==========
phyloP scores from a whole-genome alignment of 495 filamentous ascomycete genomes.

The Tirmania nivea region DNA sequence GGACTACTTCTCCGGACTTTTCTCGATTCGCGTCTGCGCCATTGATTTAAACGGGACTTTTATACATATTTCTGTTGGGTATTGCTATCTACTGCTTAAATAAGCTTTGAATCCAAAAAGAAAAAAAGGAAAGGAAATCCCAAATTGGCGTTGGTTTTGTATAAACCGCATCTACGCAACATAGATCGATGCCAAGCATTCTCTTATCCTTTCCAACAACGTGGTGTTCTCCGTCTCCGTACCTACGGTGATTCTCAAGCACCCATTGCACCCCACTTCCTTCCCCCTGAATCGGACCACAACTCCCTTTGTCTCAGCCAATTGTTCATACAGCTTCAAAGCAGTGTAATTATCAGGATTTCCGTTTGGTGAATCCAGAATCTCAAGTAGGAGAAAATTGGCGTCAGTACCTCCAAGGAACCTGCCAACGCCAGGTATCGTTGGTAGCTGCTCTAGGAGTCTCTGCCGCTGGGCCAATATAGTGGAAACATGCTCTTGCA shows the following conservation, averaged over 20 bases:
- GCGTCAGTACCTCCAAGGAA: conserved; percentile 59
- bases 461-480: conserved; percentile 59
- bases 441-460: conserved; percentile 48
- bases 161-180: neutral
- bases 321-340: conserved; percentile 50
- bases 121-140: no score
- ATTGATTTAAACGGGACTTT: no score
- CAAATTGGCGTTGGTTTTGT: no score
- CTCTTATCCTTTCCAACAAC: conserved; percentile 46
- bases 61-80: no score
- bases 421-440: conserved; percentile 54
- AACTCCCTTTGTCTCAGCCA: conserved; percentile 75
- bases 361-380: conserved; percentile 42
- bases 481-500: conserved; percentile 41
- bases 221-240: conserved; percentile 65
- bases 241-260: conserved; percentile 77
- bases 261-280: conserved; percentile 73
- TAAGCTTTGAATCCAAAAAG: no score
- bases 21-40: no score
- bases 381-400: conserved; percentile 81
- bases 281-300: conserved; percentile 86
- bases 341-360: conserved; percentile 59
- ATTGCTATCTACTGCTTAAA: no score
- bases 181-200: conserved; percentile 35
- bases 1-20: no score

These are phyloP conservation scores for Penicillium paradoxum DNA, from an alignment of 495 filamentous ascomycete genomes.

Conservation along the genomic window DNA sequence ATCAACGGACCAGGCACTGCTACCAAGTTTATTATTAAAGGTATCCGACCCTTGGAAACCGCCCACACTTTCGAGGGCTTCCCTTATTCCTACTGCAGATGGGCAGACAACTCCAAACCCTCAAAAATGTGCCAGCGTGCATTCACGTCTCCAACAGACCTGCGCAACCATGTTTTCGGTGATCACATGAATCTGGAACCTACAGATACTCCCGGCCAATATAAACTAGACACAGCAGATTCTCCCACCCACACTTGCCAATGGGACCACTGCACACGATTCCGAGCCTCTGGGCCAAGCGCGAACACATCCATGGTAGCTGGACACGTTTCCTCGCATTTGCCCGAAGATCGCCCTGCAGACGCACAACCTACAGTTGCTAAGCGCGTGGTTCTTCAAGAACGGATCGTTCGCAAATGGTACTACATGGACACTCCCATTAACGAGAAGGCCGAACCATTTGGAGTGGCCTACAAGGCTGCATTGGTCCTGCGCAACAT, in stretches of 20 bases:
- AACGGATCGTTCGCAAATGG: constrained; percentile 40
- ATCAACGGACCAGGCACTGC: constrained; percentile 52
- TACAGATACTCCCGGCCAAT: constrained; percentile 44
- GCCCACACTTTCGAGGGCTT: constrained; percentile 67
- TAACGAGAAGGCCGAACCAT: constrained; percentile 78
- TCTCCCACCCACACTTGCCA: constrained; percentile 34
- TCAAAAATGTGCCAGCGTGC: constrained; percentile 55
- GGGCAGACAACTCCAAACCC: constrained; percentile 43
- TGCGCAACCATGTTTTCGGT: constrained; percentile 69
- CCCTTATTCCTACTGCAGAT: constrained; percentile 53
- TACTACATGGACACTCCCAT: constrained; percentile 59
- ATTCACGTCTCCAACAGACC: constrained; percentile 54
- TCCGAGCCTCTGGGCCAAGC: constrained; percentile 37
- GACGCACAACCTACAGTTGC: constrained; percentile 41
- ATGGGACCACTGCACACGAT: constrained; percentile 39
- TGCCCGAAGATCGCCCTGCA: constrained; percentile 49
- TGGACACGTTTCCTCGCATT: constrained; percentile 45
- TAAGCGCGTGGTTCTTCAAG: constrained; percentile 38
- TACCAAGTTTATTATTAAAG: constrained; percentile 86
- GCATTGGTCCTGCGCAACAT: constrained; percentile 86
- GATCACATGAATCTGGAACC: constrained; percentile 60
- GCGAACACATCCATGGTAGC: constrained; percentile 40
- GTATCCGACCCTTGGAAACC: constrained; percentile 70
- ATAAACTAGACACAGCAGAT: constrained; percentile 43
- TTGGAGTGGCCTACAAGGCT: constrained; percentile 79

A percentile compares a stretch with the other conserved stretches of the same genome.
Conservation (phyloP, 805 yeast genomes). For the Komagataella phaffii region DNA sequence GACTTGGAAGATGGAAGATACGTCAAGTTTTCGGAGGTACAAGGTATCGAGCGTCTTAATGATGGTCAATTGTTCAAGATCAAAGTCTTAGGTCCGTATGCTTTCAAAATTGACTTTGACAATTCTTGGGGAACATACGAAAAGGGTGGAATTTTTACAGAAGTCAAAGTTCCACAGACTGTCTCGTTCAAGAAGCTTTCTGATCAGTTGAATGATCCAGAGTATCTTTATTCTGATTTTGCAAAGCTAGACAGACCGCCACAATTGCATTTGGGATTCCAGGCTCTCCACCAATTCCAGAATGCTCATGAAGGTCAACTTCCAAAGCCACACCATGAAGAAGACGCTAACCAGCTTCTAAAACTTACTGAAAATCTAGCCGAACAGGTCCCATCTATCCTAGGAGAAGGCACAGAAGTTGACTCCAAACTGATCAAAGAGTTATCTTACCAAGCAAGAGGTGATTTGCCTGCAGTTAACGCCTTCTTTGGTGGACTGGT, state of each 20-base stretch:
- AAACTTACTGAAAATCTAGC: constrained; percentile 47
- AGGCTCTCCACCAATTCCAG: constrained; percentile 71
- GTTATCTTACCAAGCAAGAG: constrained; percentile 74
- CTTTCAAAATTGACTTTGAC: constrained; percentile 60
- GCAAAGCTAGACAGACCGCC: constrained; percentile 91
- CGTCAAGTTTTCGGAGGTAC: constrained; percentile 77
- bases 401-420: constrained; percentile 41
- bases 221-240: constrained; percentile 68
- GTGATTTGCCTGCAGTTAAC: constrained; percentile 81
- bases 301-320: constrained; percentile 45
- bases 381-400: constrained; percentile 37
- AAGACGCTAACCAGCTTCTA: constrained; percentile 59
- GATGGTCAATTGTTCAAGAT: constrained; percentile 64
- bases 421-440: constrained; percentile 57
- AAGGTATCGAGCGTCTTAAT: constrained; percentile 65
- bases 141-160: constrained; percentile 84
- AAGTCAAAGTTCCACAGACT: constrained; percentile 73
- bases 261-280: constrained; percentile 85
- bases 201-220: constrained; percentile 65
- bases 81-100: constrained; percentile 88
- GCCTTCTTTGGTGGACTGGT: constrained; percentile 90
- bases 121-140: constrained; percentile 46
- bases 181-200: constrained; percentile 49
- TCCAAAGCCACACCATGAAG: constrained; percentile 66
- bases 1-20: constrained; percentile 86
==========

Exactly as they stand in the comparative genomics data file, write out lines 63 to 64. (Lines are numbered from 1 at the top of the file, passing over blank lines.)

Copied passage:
- bases 401-420: constrained; percentile 41
- bases 221-240: constrained; percentile 68